Comparing the MLC and JavaNNS Approaches in Classifying Multi-Temporal LANDSAT Satellite Imagery over an Ephemeral River Area

Comparing the MLC and JavaNNS Approaches in Classifying Multi-Temporal LANDSAT Satellite Imagery over an Ephemeral River Area

Eufemia Tarantino (Politecnico di Bari, Italy), Antonio Novelli (Politecnico di Bari, Italy), Mariella Aquilino (Politecnico di Bari, Italy), Benedetto Figorito (ARPA Puglia, Italy) and Umberto Fratino (Politecnico di Bari, Italy)
DOI: 10.4018/978-1-4666-9619-8.ch063
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This chapter analyzes two pixel-based classification approaches to support the analysis of land cover transformations based on multitemporal LANDSAT sensor data covering a time space of about 24 years. The research activity presented in this paper was carried out using Lama San Giorgio (Bari, Italy) catchment area as a study case, being this area prone to flooding as proved by its geological and hydrological characteristics and by the significant number of floods occurred in the past. Land cover classes were defined in accordance with on the CN method with the aim of characterizing land use based on attitude to generate runoff. Two different classifiers, i.e. Maximum Likelihood Classifier (MLC) and Java Neural Network Simulator (JavaNNS) models, were compared. The Artificial Neural Networks (ANN) approach was found to be the most reliable and efficient when lacking ground reference data and a priori knowledge on input data distribution.
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In the Mediterranean area, river networks are characterized by an intermittent water flow regime. They are generally named ephemeral streams, being defined as “a stream or portion of a stream which flows briefly in direct response to precipitation in the immediate vicinity” (Levick et al. 2008). They play a significant role in the preservation of the environment and the efficiency of the ecosystem, providing the same functions as perennial streams, such as the transport of sediment, nutrients and chemicals besides allowing connectivity within the watershed. Ephemeral streams are sometimes interested by floods even if data on channel changes in relation to flow events are still sparse and, due to their hydrological characteristics, most of them are still ungauged (Hooke 2007). Due to the lack of gauge data (Berezowski et al. 2012) their discharge is often estimated using the Soil Conservation Service-curve number (SCS-CN) method (Mishra & Singh 2006), with several factors affecting run-off generation, including soil type, land use, surface condition and antecedent moisture condition, being incorporated in a single parameter, named Curve Number (CN), whose estimate has to be based on uniform spatially distributed information. In the past, several methods were used for indirectly estimating the hydraulic characteristics of a defined land-use type (Prisloe et al. 2000), but changes in time within the same land-use class were not taken into account (Dams et al. 2008). Many methodologies can be used to generate land cover maps focused on retrieving impervious surface but some of them are expensive and generally not practical for mapping large areas (Bauer et al. 2002). The historical LANDSAT satellite data archive has played an important role across many disciplines to date, being used as a tool to achieve improved understanding of the Earth's land surfaces and human impacts on the environment (Gueler et al. 2007; Kidane et al. 2012; Karaburun et al. 2010). The instrument characteristics (30 m spatial resolution for VIR/NIR and 120 m for TIR, 185 km swath width and 16 day repeat cycle) are intentionally specified to detect the local and regional patterns of change characterizing the Earth’s land processes.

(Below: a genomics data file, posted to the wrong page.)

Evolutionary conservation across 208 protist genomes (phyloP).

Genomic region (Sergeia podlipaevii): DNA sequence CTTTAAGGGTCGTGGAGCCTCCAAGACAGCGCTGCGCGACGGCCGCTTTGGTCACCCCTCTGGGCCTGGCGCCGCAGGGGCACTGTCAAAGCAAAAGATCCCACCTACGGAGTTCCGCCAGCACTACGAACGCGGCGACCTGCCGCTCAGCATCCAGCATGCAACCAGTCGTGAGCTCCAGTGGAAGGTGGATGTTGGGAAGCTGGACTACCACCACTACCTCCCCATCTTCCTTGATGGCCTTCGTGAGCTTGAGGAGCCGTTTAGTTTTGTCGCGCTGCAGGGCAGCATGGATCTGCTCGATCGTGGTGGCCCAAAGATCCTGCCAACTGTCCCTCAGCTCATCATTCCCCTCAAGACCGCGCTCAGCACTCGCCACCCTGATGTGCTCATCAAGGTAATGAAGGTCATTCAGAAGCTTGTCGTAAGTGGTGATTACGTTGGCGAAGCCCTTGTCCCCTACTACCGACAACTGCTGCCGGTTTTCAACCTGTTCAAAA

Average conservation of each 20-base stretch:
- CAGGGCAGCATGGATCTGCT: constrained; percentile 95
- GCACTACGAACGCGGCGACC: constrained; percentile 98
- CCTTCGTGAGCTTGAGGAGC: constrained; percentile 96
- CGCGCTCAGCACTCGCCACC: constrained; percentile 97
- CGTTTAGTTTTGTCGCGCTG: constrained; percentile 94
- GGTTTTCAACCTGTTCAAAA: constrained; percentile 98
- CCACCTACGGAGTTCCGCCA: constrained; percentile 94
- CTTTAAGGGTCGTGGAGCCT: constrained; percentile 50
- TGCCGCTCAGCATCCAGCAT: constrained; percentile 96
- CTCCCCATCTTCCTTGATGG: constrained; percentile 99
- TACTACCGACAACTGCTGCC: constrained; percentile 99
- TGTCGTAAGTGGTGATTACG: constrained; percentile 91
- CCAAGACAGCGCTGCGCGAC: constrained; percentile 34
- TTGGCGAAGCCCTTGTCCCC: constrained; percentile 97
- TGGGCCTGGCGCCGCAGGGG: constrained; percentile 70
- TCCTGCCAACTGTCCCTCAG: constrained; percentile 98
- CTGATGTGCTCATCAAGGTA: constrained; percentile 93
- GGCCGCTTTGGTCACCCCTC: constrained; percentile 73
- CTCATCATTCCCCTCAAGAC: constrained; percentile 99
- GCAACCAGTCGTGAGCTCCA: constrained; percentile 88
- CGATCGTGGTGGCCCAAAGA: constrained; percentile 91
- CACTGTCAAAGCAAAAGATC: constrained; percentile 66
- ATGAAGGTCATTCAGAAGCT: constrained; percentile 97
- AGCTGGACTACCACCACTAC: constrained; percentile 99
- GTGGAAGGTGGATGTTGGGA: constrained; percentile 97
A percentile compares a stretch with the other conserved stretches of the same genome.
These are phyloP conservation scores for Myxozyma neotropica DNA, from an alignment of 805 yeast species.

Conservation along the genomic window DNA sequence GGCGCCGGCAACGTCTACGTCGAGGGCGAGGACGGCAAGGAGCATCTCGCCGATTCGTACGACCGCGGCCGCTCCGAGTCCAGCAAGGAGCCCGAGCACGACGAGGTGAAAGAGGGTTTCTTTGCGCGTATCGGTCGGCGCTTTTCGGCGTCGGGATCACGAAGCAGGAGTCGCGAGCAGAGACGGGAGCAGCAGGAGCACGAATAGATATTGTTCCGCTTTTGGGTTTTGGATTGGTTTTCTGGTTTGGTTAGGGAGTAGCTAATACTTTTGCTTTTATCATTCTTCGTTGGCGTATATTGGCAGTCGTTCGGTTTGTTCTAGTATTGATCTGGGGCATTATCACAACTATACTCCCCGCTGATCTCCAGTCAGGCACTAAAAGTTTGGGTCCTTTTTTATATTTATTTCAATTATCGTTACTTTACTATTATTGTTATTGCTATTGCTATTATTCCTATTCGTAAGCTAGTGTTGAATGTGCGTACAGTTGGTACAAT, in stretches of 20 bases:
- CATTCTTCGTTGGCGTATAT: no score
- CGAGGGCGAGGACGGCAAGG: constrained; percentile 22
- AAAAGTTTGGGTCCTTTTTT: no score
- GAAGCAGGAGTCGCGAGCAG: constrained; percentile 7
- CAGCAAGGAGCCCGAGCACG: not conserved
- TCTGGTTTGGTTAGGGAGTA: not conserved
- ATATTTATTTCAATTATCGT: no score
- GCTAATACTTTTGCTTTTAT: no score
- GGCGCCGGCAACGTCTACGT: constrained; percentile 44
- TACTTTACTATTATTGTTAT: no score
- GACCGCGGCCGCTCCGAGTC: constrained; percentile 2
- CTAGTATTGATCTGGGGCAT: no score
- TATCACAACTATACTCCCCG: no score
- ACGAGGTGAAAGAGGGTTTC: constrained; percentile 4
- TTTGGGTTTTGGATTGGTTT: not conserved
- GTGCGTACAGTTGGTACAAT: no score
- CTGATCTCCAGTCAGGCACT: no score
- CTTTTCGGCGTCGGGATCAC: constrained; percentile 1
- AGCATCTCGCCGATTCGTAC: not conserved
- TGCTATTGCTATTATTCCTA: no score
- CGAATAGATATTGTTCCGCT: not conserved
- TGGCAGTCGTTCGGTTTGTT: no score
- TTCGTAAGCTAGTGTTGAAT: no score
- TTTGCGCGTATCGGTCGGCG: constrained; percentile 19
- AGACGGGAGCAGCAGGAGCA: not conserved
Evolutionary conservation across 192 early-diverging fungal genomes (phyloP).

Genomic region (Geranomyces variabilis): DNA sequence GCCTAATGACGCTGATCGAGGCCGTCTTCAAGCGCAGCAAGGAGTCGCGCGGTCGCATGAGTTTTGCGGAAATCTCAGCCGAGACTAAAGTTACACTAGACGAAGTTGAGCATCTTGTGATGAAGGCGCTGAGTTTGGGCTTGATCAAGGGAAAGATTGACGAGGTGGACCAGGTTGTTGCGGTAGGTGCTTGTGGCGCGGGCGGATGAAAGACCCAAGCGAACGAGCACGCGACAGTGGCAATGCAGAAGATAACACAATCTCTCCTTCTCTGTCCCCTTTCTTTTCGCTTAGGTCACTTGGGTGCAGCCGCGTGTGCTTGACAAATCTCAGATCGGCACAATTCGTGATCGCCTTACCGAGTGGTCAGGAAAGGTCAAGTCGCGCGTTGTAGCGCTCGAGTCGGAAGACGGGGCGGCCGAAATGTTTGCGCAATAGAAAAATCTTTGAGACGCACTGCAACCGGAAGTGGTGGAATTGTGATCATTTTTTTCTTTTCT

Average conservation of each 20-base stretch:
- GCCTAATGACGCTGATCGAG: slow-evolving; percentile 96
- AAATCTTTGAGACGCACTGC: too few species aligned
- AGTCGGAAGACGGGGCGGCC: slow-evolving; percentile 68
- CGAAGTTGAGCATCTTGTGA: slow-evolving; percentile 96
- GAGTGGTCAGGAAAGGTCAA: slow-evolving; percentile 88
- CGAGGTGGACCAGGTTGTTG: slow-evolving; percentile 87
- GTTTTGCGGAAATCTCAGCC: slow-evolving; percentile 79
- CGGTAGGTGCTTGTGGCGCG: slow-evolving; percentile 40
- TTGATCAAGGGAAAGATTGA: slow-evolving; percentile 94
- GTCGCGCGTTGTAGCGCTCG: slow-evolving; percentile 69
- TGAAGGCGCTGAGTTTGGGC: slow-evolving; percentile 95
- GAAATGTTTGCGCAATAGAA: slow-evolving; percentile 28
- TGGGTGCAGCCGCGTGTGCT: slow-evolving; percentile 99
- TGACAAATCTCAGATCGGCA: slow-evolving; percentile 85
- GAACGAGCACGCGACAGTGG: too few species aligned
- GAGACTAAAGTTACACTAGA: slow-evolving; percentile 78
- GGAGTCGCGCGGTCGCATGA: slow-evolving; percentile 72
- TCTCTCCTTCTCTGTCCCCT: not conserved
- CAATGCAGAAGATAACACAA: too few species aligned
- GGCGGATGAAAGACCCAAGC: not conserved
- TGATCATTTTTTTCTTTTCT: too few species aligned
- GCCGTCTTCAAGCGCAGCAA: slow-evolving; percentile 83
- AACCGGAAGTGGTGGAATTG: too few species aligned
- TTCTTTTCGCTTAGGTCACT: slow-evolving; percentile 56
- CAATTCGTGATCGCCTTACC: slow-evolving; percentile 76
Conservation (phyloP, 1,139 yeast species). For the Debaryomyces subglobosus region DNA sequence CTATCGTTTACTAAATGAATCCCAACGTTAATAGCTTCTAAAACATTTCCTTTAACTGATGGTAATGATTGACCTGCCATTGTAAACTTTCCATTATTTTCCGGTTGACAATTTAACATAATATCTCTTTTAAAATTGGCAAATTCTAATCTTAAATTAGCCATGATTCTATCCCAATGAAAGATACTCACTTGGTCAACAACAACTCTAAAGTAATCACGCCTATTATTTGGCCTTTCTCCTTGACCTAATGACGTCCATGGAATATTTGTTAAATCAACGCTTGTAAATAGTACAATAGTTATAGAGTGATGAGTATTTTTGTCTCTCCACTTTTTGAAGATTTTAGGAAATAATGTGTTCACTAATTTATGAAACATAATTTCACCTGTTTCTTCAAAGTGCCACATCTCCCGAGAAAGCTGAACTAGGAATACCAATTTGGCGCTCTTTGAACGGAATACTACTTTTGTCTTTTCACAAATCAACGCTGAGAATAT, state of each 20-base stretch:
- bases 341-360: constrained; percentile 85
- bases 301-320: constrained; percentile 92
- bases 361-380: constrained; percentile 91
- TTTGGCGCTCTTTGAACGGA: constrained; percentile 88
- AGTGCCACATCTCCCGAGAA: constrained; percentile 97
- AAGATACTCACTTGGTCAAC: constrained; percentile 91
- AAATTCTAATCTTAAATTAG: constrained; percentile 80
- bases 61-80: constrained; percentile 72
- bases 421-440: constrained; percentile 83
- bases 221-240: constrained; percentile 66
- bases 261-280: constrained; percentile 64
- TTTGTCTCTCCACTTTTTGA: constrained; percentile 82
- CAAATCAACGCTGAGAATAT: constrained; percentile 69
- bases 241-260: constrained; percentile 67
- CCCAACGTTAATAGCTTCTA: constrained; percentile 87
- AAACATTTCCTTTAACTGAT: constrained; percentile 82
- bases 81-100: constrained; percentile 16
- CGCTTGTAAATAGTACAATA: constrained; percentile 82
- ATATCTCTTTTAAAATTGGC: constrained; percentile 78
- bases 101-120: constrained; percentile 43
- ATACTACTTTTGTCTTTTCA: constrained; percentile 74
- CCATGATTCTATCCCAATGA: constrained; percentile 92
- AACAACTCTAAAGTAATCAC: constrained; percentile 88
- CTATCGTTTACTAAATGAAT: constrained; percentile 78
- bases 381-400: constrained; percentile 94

The general objective of satellite data Land Use/Land Cover (LULC) classification is to assign all pixels in the image to particular classes or themes. The resulting classified image is essentially a thematic map of the original image. No single classification algorithm can be considered superior to the others as effective for any kind of task; hence, in order to choose the best algorithm for a specific task, users are advised to consider not only classification accuracy, but also comprehensibility, compactness, and robustness in training and classification (Chan et al. 2001).

The use of automated or semi-automated image interpretation methods, utilizing the multi-spectral information content of satellite imagery, substantially reduces the effort to derive the impervious surface cover (Figorito et al. 2012). Due to its broad applicability to many fields, machine learning has attracted great attention from both researchers and practitioners (Koc-San 2013; Koc-San 2014; Fernandez Luque et al. 2013; Nolè et al. 2012; Nolè et al. 2014) and, among various approaches, the Artificial Neural Networks (ANN) has been increasingly applied in recent years (Weng 2009). This method has several advantages, including its nonparametric nature, arbitrary decision-boundary capability, adaptation to different types of data and input structures, fuzzy output values, and generalization for use with multiple images (Paola & Schowengerdt 1995; Tayebi et al. 2013; Elatawneh et al. 2012). Although many neural-network models have been developed, the Multilayer Perceptron (MLP) feed-forward neural network is the most frequently used (Yuan et al. 2009; Sudheer et al. 2010). The method behaves as general pattern recognition systems assuming no prior statistical model for the input data and it can be considered as a suitable technique for change detection analysis when no ground reference data are available for historic satellite imagery.

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